126.96.36.199 Morning Call (Allentown, PA) Saturday, February 18, 1995
Real-Life Horror Spooks Stars of Heavenly Creatures
by Amy Longsdorf
The Morning Call (Allentown) (Allentown, PA) Saturday, February
(New York) The gross-out gore of Interview With The Vampire and the sophisticated splatter of In the Mouth of Madness is kids' stuff compared to the real-life horror of Heavenly Creatures, a flick from New Zealand that dares to go where few films have gone before: into the psyche of two teen-age girls.
"Making the movie was so frightening that we didn't have much control over who we were," says one of its stars, Kate Winslet, 19, during a question-and-answer session in Manhattan. "Sometimes, we had to talk each other out of the states we'd gotten ourselves into."
Is it any wonder? Heavenly Creatures, which opened yesterday at the County Theatre in Doylestown and comes to the 19th Street Theatre in Allentown on May 14, is based on the true-life tale of two imaginative teens whose friendship culminates in murder.
Pauline Parker (Melanie Lynskey) and Juliet Hulme (Winslet) met in Christchurch, New Zealand, in 1952. Almost immediately, they became inseparable chums. Two years into their obsessive friendship, their parents tried to split them apart. In response, Pauline, 16, and Juliet, 14, plotted the murder of Pauline's mother.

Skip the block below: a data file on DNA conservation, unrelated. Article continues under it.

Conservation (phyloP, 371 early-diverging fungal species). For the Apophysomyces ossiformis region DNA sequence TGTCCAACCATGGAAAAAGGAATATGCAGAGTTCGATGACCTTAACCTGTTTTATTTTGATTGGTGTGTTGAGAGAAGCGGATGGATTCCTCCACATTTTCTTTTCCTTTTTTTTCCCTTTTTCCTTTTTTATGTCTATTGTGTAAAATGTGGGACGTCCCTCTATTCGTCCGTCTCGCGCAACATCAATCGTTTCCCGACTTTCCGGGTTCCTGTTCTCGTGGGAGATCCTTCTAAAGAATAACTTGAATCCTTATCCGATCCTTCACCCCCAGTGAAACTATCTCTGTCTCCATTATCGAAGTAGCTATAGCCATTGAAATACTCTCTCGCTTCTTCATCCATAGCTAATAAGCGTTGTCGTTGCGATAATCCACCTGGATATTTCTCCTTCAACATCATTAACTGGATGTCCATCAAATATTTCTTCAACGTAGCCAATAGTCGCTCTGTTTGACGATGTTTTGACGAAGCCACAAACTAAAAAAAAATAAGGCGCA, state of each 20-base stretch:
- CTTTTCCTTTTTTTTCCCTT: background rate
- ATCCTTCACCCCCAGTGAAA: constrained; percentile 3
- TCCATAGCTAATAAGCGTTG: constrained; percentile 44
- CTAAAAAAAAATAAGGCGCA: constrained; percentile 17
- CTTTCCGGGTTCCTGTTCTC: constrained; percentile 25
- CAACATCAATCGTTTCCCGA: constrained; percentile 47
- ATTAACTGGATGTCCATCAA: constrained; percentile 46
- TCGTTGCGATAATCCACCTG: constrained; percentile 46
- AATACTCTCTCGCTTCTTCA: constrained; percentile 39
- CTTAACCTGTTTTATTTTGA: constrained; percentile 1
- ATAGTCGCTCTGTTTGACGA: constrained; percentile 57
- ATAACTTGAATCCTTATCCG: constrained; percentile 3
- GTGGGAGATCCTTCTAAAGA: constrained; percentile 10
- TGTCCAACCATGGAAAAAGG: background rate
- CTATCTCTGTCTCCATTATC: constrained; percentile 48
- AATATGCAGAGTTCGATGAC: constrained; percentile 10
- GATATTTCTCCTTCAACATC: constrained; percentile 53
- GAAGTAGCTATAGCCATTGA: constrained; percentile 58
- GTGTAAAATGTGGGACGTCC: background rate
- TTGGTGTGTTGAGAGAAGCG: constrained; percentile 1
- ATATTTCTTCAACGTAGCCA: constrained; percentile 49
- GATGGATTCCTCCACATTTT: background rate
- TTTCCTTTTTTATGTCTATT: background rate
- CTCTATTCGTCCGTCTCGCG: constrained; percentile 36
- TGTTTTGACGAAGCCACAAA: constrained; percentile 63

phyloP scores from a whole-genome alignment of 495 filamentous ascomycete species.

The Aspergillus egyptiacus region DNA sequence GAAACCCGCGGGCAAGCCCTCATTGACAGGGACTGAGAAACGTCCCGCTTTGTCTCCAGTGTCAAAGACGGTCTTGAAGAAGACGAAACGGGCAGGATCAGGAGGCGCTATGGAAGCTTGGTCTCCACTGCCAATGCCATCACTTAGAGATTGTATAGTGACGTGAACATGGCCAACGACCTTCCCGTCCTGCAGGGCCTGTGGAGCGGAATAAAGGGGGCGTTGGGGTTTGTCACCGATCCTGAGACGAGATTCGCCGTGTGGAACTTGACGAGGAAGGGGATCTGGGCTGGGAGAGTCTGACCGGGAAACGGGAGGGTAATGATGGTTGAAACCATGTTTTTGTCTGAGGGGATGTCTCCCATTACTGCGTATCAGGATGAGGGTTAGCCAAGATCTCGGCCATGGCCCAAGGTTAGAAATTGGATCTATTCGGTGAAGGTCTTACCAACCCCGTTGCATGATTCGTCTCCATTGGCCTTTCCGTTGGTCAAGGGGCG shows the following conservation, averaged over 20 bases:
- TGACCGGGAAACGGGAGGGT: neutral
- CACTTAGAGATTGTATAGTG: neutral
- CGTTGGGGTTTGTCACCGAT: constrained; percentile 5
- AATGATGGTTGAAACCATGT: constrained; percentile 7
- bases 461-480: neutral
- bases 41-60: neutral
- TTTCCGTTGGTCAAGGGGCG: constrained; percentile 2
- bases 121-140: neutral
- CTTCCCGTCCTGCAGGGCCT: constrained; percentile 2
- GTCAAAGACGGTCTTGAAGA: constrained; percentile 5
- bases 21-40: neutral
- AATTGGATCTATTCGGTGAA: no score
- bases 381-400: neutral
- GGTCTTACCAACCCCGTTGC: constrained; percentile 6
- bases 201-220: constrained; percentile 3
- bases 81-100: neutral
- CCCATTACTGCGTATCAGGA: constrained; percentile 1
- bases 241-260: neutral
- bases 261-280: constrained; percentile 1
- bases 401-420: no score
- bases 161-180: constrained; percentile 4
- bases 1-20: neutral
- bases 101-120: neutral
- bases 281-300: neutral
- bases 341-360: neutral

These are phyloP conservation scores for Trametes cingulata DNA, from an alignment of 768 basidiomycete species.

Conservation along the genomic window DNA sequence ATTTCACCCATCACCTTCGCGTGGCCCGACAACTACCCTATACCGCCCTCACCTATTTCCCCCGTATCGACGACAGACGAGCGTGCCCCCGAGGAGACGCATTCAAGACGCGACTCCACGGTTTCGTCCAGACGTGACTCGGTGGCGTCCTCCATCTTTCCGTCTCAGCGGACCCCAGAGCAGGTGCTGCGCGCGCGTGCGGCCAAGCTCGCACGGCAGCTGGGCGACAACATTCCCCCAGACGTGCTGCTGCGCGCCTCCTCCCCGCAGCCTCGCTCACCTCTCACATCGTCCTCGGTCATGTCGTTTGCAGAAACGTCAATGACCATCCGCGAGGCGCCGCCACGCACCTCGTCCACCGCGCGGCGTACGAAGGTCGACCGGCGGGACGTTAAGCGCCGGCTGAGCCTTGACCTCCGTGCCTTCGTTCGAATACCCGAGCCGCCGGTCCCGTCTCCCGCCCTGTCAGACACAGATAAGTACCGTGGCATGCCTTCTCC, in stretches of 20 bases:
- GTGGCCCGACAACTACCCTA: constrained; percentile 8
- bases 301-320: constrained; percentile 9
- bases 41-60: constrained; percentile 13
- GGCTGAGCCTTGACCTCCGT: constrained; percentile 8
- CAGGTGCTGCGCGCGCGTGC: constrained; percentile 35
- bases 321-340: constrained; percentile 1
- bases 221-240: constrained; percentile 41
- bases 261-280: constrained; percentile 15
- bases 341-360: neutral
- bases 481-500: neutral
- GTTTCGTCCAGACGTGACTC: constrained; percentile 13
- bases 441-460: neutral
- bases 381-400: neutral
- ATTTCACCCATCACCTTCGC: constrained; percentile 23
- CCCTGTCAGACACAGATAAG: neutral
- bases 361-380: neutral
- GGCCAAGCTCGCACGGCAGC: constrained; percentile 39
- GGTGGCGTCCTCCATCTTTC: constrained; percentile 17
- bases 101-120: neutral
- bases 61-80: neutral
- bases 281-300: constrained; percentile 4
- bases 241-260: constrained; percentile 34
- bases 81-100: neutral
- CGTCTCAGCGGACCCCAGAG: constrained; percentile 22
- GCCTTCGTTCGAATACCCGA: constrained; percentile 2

More than 40 times the girls struck Mrs. Parker on the skull with a brick. "They thought they could hit her once and she'd just die," notes Lynskey, 17. "But after they hit her once and she was still alive, they panicked."
In 1959, after serving concurrent five-year sentences in separate prisons, the girls were released on the condition that they never see each other again. "The case was sensationalized in New Zealand," notes Lynskey. "People tend to see it as some nasty little lesbian sex murder case. And everyone has this preconceived idea about the girls."
The film, which is sympathetic to the teens without condoning their murder, was pieced together from court transcripts and Pauline's diary entries. Peter Jackson, best known for the horror flicks "Dead Alive," "Bad Taste" and "Meet the Feebles," co-wrote and directed.